Saiph (Kappa Orionis) is the 6th most luminous star in the constellation Orion with an apparent magnitude of +2.09, which also makes it the 54th brightest star in the entire night sky. Interestingly, while Saiph is significantly hotter than the constellation’s brightest star Rigel, it is smaller and also appears to be much less luminous because its high temperature causes it to radiate much of its light in ultraviolet wavelengths that are not visible to human eyes.
• Constellation: Orion
• Coordinates: RA 05h 47m 45.38884s|Dec. -09° 40′ 10.5777″
• Distance: 650 light years
• Star Type: B0.5 Ia
• Mass: 15.50 sol
• Radius: 22.2 sol
• Apparent Magnitude: +2.09
• Luminosity: 56,881 sol
• Surface Temperature: 26,500K
• Rotational Velocity: 83 km/sec
• Age: 11.1 million years
• Other Designations: Kappa Orionis, 53 Orionis, 141 G. Orionis, BD–09 1235, FK5 220, HD 38771, HIP 27366, HR 2004, SAO 132542
It is hard to miss the constellation Orion from either side of the equator, so when Orion is fully upright above the horizon in the northern hemisphere, look for the star Saiph at the lower left corner of the main quadrangle of the constellation formed by the stars Saiph and Rigel at the bottom, and Betelgeuse and Bellatrix at the top. Note that an observer in the southern hemisphere looking north will see an inverted quadrangle, with Saiph in the upper-right-hand corner of the quadrangle.
Saiph’s is a blue supergiant (B0.5 Ia) located 650 light years from Earth that shines with an apparent magnitude of +2.09. According to its spectrum, hydrogen fusion has ceased in its core, but its high luminosity and temperature, on the other hand, place it in a region of the Hertzsprung-Russell diagram where stars are either in or close to the region where hydrogen-fusion stability exists. In practical terms, its position on the H-R diagram shows that the star is only starting to evolve into a giant, even though it is known that it has exhausted its hydrogen fuel.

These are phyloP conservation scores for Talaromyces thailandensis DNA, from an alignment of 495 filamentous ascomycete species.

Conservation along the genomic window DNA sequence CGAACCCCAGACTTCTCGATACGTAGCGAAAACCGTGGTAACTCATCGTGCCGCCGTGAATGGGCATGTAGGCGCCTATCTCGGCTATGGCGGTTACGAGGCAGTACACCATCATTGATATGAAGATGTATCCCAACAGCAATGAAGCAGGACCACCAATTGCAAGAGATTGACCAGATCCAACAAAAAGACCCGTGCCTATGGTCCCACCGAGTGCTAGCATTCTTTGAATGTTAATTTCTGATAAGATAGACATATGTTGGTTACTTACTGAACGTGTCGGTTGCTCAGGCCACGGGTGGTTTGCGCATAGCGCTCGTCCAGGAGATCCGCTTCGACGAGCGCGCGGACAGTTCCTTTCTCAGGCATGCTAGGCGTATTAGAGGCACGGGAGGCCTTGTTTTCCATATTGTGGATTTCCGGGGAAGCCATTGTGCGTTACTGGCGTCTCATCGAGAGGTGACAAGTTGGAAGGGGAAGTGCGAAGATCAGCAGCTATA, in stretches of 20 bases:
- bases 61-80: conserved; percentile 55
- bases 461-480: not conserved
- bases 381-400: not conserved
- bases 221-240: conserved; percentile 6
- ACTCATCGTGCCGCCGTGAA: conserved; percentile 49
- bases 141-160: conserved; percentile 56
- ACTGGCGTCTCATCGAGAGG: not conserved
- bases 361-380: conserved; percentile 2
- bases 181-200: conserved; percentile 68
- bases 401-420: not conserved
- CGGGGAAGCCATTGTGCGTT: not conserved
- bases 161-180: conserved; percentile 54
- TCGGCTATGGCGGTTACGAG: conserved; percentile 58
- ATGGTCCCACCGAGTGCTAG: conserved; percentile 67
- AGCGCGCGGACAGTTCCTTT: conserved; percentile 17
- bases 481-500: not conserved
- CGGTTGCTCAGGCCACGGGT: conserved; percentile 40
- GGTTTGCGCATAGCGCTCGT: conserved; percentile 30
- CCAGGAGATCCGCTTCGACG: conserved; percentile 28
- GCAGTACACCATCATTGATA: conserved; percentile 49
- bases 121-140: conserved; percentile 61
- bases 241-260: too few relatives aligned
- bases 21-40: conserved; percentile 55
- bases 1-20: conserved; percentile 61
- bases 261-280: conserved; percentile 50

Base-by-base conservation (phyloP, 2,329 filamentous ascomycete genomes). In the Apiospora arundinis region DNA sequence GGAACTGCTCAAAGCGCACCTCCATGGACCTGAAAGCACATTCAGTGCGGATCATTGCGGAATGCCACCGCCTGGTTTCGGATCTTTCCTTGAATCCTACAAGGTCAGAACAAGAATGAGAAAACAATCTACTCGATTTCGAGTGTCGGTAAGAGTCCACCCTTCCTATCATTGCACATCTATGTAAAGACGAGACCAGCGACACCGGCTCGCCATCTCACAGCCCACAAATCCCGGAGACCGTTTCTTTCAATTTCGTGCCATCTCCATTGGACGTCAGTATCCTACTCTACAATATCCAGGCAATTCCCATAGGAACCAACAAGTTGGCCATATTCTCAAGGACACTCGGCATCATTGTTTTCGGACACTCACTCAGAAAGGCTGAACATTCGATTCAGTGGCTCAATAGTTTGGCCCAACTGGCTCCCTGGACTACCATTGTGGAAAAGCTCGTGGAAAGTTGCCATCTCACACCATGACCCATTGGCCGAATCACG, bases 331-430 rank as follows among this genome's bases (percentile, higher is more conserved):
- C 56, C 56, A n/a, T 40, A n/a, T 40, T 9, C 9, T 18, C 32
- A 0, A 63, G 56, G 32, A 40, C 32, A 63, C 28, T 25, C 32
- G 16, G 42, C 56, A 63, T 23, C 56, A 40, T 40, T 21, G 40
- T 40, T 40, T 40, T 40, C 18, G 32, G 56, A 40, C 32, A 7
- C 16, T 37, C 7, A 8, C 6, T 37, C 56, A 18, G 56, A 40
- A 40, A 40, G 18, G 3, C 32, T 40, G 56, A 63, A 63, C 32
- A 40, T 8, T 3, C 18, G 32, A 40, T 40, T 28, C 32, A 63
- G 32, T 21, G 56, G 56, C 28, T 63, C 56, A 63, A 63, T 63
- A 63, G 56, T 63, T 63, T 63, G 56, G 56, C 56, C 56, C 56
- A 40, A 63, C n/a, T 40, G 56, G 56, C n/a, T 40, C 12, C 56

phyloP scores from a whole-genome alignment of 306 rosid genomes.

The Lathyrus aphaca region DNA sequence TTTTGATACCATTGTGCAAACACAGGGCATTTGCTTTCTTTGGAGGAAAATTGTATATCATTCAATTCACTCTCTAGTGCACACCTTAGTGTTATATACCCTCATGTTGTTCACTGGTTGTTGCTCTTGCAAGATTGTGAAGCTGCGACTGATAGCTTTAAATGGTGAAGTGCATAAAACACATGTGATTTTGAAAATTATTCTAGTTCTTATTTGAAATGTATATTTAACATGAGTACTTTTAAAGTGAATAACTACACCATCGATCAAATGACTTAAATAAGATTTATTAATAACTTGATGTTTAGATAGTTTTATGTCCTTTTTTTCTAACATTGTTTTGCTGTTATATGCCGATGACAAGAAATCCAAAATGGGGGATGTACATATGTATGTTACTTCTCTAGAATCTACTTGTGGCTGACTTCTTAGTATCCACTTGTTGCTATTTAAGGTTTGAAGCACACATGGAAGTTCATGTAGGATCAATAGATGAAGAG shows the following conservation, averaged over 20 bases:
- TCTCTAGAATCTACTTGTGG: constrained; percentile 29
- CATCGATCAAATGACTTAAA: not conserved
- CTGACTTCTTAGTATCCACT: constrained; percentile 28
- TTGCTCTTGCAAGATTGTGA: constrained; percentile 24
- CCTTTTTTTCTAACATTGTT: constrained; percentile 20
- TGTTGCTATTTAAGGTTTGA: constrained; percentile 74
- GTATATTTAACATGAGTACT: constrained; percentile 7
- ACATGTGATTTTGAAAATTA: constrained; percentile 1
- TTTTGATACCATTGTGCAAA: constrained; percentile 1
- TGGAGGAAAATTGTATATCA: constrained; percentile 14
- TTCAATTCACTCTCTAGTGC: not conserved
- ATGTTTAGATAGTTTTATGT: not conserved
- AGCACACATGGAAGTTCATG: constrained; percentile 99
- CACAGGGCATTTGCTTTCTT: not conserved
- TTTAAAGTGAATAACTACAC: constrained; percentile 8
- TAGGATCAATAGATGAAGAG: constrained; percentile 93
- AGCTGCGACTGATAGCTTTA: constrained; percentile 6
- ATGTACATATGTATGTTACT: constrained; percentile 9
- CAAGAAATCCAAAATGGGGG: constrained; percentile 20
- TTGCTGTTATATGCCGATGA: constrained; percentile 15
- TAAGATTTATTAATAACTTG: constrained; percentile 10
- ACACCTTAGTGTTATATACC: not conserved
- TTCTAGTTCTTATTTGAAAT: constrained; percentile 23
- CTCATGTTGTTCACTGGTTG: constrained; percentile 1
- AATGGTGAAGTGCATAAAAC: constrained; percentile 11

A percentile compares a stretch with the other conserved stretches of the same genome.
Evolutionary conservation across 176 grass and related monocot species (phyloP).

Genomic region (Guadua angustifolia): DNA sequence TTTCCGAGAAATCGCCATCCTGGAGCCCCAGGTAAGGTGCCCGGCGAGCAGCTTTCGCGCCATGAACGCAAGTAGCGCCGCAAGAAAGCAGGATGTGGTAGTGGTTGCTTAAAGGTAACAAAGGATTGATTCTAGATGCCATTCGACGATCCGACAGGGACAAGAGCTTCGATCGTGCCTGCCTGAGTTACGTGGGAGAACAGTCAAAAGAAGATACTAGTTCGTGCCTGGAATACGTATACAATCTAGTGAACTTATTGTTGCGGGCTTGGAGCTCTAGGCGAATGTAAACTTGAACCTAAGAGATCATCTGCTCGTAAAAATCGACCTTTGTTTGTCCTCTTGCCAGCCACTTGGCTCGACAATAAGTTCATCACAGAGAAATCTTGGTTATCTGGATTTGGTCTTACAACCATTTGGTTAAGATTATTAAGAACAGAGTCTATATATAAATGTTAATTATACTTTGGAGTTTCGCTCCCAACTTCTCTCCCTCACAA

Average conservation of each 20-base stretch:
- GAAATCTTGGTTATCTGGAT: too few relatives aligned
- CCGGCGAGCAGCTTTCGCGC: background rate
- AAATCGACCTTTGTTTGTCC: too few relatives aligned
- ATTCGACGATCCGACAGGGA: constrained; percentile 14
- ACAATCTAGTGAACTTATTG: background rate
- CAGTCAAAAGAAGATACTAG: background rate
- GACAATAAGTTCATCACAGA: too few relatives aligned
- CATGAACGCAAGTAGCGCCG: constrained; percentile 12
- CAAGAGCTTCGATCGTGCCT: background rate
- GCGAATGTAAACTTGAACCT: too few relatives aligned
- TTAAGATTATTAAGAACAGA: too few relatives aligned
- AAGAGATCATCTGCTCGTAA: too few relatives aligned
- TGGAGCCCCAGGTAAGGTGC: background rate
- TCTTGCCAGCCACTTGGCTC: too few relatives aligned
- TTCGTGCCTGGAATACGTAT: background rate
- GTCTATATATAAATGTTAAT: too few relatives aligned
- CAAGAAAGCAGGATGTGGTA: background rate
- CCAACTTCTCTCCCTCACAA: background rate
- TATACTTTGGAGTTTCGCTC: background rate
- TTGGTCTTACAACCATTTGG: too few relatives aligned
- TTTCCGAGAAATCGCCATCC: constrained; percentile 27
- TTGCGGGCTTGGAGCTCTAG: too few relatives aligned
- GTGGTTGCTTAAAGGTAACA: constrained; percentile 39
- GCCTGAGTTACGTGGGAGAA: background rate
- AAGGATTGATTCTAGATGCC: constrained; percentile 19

Nonetheless, and despite the confusion regarding its evolutionary state, Saiph provides an excellent source of background illumination with which to examine the interstellar medium, or the “cocktail” of matter that fills the spaces between stars. Saiph also appears to be a single star, despite slight variations in its spectrum, and although it also seems to have a “normal” spectrum as derived from its chemical composition, it has only about 10% of the carbon abundance of the Sun.
In addition, Saiph is losing mass at a frenetic pace, with studies having revealed that its very energetic solar wind is blasting material into space at the rate of the about 1 solar mass every 1.1 million years. This finding suggests that at its present age of 11.1 million years, Saiph must once have been about 31.8 times more massive than the Sun. At about this time in its extreme youth, Saiph also reached its point of closest approach to the Sun, when it came within about 56 light years of the Sun during one of its orbits around the galactic core that takes it to within between 24,000 and 26,000 light years of the core.
Although the traditional name “Saiph” derives from the Arabic phrase “saif al jabbar” meaning “sword of the giant”, this name originally applied to Eta Orionis, which is a different star altogether. However, in the 17th century catalogue Al Achsasi al Mouakket, the name Saiph was mistakenly listed with under the name “Rekbah al Jauza al Yemeniat”, which translates into Latin as Genu Dextrum Gigantis or “[the] right knee of the giant”, which is how Saiph is known today.